When it comes to issues of national significance, how they are presented and by whom is always important, particularly if that person is in a responsible position. Naturally such issues are rich fodder for the media and are propagated with alarming speed, usually under catchy titles, but this serves no purpose in solving the real problem.
Greece has often paid a high toll when national sentiment has been pushed too far. In one case, the Turks reached all the way to Domokos because an elite had stirred public sentiment into a frenzy without first considering the overall situation. We also have a terrible record in allowing such issues to divide us into those who think Greece needs to take back Constantinople and those who confuse realpolitik with finding any solution to whatever problem, regardless of the consequences.
Diplomacy is an art that requires consensus, a cool head and well-calculated moves. Thankfully, Greece has good people in key positions who combine professionalism with gumption.
You may ask what should Greece do about Turkey right now. If we take a more careful look, we will see that we often allow ourselves to be caught up in a vicious cycle, forgetting that the Greek state is able to respond to any provocations in an institutional manner by expressing its concerns to the United Nations, NATO, the European Union and any other institution that counts. When it needs, it can also respond more dynamically behind the scenes by warning friends of the country’s red lines. What certainly doesn’t serve any purpose in diplomacy is verbalizing these issues for public consumption.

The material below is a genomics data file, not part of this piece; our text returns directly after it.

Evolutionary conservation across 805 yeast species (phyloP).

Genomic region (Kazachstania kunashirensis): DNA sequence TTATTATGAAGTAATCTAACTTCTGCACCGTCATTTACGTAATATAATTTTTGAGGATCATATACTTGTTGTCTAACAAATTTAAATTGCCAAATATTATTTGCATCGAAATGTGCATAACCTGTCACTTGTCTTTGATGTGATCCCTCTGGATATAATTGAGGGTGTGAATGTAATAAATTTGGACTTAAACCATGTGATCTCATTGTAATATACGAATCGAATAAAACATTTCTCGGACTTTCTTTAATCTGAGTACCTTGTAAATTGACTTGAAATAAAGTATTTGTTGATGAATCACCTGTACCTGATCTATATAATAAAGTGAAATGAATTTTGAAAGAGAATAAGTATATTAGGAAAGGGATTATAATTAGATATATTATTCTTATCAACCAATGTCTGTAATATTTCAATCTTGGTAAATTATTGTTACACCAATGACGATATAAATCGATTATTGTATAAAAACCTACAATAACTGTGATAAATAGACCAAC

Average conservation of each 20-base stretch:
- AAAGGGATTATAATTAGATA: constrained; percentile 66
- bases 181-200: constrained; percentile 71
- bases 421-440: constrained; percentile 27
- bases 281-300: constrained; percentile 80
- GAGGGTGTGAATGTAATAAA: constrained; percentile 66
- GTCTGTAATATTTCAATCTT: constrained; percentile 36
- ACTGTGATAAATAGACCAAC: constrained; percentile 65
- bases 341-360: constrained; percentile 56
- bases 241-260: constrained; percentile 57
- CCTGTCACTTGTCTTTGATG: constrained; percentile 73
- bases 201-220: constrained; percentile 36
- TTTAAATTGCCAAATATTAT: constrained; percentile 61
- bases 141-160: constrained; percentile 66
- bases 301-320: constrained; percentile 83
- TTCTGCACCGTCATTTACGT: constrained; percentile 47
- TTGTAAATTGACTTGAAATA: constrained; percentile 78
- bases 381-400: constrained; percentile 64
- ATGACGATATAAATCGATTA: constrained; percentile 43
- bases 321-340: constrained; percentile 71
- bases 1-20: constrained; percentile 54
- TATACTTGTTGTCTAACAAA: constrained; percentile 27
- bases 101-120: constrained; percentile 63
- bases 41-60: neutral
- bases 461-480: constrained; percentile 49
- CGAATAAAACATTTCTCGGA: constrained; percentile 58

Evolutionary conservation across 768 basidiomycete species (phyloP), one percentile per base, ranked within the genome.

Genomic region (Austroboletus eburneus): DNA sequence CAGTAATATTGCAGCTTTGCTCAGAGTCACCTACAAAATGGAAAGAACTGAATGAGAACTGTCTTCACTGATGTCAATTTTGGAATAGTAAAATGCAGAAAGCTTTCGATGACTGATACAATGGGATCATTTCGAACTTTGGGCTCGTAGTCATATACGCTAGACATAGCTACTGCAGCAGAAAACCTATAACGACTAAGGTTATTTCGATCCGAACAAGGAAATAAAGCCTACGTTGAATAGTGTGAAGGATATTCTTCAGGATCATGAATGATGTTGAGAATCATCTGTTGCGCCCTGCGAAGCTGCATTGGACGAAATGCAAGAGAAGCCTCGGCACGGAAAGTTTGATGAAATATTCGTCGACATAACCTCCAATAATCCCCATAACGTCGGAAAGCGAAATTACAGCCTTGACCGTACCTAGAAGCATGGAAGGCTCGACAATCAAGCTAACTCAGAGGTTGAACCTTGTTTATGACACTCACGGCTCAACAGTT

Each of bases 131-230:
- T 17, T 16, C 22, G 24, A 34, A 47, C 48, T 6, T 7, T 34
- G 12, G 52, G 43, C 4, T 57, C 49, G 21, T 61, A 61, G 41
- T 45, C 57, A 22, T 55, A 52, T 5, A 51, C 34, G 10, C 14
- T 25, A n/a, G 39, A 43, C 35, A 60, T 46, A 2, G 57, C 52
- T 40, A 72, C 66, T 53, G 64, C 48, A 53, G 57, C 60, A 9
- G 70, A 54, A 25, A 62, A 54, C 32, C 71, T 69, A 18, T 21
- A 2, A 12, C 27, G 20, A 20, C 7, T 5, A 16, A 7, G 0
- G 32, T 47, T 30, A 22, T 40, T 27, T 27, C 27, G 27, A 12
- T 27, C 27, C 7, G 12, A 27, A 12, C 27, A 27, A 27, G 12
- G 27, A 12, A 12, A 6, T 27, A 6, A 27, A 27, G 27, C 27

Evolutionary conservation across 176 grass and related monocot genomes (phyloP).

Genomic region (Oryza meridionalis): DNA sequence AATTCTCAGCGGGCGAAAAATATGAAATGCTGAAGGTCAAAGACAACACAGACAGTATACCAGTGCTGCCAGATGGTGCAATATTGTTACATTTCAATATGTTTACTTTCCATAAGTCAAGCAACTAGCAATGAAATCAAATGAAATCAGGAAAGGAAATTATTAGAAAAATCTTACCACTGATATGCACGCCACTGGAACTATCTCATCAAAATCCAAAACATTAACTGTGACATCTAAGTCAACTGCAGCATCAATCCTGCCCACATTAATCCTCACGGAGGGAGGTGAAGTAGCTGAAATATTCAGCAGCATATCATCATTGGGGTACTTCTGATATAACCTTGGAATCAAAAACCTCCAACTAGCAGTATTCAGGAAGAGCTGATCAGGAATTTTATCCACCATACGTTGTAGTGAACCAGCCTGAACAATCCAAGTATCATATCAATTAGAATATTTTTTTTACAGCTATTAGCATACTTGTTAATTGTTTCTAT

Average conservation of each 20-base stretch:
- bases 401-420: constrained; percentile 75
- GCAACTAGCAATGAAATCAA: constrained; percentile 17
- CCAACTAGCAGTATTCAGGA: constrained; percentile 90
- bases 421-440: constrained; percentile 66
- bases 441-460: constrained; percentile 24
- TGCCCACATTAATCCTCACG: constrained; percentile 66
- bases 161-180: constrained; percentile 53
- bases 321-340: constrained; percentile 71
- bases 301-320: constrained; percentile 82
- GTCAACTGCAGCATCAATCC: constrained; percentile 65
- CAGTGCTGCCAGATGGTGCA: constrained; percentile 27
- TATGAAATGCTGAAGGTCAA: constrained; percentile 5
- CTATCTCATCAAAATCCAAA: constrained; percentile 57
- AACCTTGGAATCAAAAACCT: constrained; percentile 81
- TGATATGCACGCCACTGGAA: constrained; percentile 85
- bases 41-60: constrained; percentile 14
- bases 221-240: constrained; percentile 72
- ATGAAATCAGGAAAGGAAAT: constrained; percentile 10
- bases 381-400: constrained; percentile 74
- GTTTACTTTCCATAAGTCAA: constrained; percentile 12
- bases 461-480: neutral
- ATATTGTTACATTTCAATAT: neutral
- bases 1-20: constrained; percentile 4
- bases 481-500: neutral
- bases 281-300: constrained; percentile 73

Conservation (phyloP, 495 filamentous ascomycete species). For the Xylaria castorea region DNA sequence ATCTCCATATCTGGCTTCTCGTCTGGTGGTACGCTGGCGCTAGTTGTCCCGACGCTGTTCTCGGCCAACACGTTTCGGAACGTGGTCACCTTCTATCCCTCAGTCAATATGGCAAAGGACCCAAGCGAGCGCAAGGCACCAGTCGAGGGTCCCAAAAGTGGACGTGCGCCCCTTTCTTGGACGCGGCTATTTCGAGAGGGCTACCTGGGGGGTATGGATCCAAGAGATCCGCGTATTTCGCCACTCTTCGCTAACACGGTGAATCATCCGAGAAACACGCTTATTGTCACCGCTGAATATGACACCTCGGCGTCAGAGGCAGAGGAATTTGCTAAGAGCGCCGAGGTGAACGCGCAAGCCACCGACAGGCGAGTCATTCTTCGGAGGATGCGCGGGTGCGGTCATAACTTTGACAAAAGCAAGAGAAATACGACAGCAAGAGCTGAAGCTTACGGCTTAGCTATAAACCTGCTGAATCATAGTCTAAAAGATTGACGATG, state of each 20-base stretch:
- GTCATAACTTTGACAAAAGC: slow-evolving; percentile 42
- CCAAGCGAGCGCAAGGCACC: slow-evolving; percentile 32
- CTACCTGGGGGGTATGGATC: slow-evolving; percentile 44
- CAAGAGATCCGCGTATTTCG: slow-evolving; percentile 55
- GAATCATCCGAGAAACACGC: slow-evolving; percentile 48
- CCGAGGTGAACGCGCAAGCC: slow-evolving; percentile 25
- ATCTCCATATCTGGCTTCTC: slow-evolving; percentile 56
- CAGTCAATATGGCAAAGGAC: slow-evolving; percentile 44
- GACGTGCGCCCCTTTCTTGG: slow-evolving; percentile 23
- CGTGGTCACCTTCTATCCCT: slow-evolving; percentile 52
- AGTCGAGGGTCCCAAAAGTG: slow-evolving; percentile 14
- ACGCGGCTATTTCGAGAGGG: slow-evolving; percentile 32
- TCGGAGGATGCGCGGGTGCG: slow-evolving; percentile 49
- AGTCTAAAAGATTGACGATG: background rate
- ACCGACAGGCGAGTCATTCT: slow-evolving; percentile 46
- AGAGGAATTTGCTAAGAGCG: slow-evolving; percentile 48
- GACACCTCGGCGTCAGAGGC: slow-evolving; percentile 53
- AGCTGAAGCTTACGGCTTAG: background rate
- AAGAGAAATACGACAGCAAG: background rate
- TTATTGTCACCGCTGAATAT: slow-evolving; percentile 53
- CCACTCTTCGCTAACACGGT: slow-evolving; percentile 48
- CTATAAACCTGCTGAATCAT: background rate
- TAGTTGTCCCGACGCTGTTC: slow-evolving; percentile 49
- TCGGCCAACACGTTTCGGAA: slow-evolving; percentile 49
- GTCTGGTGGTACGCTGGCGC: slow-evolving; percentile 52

The situation could get dangerous. Turkish government officials are displaying childish behavior such as lashing out at the Greek president by name, but thankfully the adults both in Athens and Ankara are still keeping things under control.
I’ll go back several years to illustrate my point. I was a correspondent at a US State Department briefing along with other Greek colleagues. One of them asked the spokesman whether the US recognized six or 10 miles as the boundary of Greece’s air space. The American official said that he would have to look into the matter before giving an answer and told the correspondents that they should not persist with the subject until the legal department was consulted.
Nevertheless, one of my colleagues asked the same question again and again, four of five times. Two months later, we got an answer that basically said the issue is disputed and should be resolved. So my colleague asked the State Department spokesman: “Why did you give such an answer knowing the tension there is over the Aegean right now?” And the American official answered: “Because you asked me five times.”